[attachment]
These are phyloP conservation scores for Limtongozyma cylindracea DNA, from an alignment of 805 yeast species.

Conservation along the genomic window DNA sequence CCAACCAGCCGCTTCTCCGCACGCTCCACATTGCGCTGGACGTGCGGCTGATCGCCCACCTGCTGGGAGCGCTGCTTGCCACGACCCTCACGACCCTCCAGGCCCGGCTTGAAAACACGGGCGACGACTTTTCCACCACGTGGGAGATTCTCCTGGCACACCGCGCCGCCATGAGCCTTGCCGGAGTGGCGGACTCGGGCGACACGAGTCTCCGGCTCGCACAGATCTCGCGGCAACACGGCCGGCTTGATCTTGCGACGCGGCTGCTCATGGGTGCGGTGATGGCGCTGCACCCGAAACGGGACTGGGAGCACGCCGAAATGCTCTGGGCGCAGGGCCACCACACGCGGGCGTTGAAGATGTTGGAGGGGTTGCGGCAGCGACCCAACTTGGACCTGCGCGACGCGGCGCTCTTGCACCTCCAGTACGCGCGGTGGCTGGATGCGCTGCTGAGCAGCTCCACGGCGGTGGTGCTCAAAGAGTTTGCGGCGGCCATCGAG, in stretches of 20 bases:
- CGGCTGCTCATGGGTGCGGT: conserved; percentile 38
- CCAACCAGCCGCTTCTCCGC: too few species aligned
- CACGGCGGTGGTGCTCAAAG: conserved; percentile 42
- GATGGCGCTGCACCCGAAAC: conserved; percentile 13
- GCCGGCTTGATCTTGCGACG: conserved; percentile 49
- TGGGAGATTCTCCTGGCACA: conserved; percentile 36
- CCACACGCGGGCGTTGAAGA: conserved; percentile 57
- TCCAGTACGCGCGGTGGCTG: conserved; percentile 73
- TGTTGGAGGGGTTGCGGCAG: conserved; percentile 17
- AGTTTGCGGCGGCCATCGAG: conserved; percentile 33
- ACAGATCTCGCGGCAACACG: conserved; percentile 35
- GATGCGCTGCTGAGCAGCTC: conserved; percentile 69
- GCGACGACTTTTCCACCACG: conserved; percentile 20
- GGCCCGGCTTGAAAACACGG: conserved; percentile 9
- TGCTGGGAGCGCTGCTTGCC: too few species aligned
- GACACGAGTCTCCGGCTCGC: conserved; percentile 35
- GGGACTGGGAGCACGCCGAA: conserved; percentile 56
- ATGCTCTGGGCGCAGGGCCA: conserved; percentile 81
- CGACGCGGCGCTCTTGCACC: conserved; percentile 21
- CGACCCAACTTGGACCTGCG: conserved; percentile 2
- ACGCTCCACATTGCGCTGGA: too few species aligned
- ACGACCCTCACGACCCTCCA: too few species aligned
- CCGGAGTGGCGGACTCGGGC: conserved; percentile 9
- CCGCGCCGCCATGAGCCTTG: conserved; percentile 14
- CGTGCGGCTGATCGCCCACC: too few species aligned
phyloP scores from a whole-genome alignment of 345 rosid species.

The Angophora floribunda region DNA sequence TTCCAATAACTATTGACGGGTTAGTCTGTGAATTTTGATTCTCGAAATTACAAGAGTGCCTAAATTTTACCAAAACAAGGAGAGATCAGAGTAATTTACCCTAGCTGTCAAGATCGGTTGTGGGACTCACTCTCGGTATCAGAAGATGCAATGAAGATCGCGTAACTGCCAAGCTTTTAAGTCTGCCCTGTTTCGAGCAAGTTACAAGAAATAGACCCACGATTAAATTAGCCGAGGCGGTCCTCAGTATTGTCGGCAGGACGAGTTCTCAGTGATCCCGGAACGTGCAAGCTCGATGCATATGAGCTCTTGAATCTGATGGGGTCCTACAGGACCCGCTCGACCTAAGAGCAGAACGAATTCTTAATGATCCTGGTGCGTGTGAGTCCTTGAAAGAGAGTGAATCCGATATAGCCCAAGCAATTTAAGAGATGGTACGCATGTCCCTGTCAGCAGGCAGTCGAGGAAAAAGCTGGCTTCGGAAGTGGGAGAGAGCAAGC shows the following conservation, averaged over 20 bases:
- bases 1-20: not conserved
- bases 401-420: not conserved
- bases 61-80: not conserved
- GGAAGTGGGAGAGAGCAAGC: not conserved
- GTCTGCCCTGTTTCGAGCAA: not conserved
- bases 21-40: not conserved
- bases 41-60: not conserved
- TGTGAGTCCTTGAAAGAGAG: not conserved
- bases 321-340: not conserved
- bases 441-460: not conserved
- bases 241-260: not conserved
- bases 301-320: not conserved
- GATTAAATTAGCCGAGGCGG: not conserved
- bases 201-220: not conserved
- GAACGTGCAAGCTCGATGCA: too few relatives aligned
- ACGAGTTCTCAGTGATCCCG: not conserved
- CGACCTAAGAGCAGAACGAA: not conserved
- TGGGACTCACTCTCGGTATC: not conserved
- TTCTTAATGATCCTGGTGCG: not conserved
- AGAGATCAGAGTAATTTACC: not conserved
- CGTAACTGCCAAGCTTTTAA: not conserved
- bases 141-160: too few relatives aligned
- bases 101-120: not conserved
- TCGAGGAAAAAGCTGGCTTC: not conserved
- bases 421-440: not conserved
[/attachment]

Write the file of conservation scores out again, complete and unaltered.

These are phyloP conservation scores for Limtongozyma cylindracea DNA, from an alignment of 805 yeast species.

Conservation along the genomic window DNA sequence CCAACCAGCCGCTTCTCCGCACGCTCCACATTGCGCTGGACGTGCGGCTGATCGCCCACCTGCTGGGAGCGCTGCTTGCCACGACCCTCACGACCCTCCAGGCCCGGCTTGAAAACACGGGCGACGACTTTTCCACCACGTGGGAGATTCTCCTGGCACACCGCGCCGCCATGAGCCTTGCCGGAGTGGCGGACTCGGGCGACACGAGTCTCCGGCTCGCACAGATCTCGCGGCAACACGGCCGGCTTGATCTTGCGACGCGGCTGCTCATGGGTGCGGTGATGGCGCTGCACCCGAAACGGGACTGGGAGCACGCCGAAATGCTCTGGGCGCAGGGCCACCACACGCGGGCGTTGAAGATGTTGGAGGGGTTGCGGCAGCGACCCAACTTGGACCTGCGCGACGCGGCGCTCTTGCACCTCCAGTACGCGCGGTGGCTGGATGCGCTGCTGAGCAGCTCCACGGCGGTGGTGCTCAAAGAGTTTGCGGCGGCCATCGAG, in stretches of 20 bases:
- CGGCTGCTCATGGGTGCGGT: conserved; percentile 38
- CCAACCAGCCGCTTCTCCGC: too few species aligned
- CACGGCGGTGGTGCTCAAAG: conserved; percentile 42
- GATGGCGCTGCACCCGAAAC: conserved; percentile 13
- GCCGGCTTGATCTTGCGACG: conserved; percentile 49
- TGGGAGATTCTCCTGGCACA: conserved; percentile 36
- CCACACGCGGGCGTTGAAGA: conserved; percentile 57
- TCCAGTACGCGCGGTGGCTG: conserved; percentile 73
- TGTTGGAGGGGTTGCGGCAG: conserved; percentile 17
- AGTTTGCGGCGGCCATCGAG: conserved; percentile 33
- ACAGATCTCGCGGCAACACG: conserved; percentile 35
- GATGCGCTGCTGAGCAGCTC: conserved; percentile 69
- GCGACGACTTTTCCACCACG: conserved; percentile 20
- GGCCCGGCTTGAAAACACGG: conserved; percentile 9
- TGCTGGGAGCGCTGCTTGCC: too few species aligned
- GACACGAGTCTCCGGCTCGC: conserved; percentile 35
- GGGACTGGGAGCACGCCGAA: conserved; percentile 56
- ATGCTCTGGGCGCAGGGCCA: conserved; percentile 81
- CGACGCGGCGCTCTTGCACC: conserved; percentile 21
- CGACCCAACTTGGACCTGCG: conserved; percentile 2
- ACGCTCCACATTGCGCTGGA: too few species aligned
- ACGACCCTCACGACCCTCCA: too few species aligned
- CCGGAGTGGCGGACTCGGGC: conserved; percentile 9
- CCGCGCCGCCATGAGCCTTG: conserved; percentile 14
- CGTGCGGCTGATCGCCCACC: too few species aligned
phyloP scores from a whole-genome alignment of 345 rosid species.

The Angophora floribunda region DNA sequence TTCCAATAACTATTGACGGGTTAGTCTGTGAATTTTGATTCTCGAAATTACAAGAGTGCCTAAATTTTACCAAAACAAGGAGAGATCAGAGTAATTTACCCTAGCTGTCAAGATCGGTTGTGGGACTCACTCTCGGTATCAGAAGATGCAATGAAGATCGCGTAACTGCCAAGCTTTTAAGTCTGCCCTGTTTCGAGCAAGTTACAAGAAATAGACCCACGATTAAATTAGCCGAGGCGGTCCTCAGTATTGTCGGCAGGACGAGTTCTCAGTGATCCCGGAACGTGCAAGCTCGATGCATATGAGCTCTTGAATCTGATGGGGTCCTACAGGACCCGCTCGACCTAAGAGCAGAACGAATTCTTAATGATCCTGGTGCGTGTGAGTCCTTGAAAGAGAGTGAATCCGATATAGCCCAAGCAATTTAAGAGATGGTACGCATGTCCCTGTCAGCAGGCAGTCGAGGAAAAAGCTGGCTTCGGAAGTGGGAGAGAGCAAGC shows the following conservation, averaged over 20 bases:
- bases 1-20: not conserved
- bases 401-420: not conserved
- bases 61-80: not conserved
- GGAAGTGGGAGAGAGCAAGC: not conserved
- GTCTGCCCTGTTTCGAGCAA: not conserved
- bases 21-40: not conserved
- bases 41-60: not conserved
- TGTGAGTCCTTGAAAGAGAG: not conserved
- bases 321-340: not conserved
- bases 441-460: not conserved
- bases 241-260: not conserved
- bases 301-320: not conserved
- GATTAAATTAGCCGAGGCGG: not conserved
- bases 201-220: not conserved
- GAACGTGCAAGCTCGATGCA: too few relatives aligned
- ACGAGTTCTCAGTGATCCCG: not conserved
- CGACCTAAGAGCAGAACGAA: not conserved
- TGGGACTCACTCTCGGTATC: not conserved
- TTCTTAATGATCCTGGTGCG: not conserved
- AGAGATCAGAGTAATTTACC: not conserved
- CGTAACTGCCAAGCTTTTAA: not conserved
- bases 141-160: too few relatives aligned
- bases 101-120: not conserved
- TCGAGGAAAAAGCTGGCTTC: not conserved
- bases 421-440: not conserved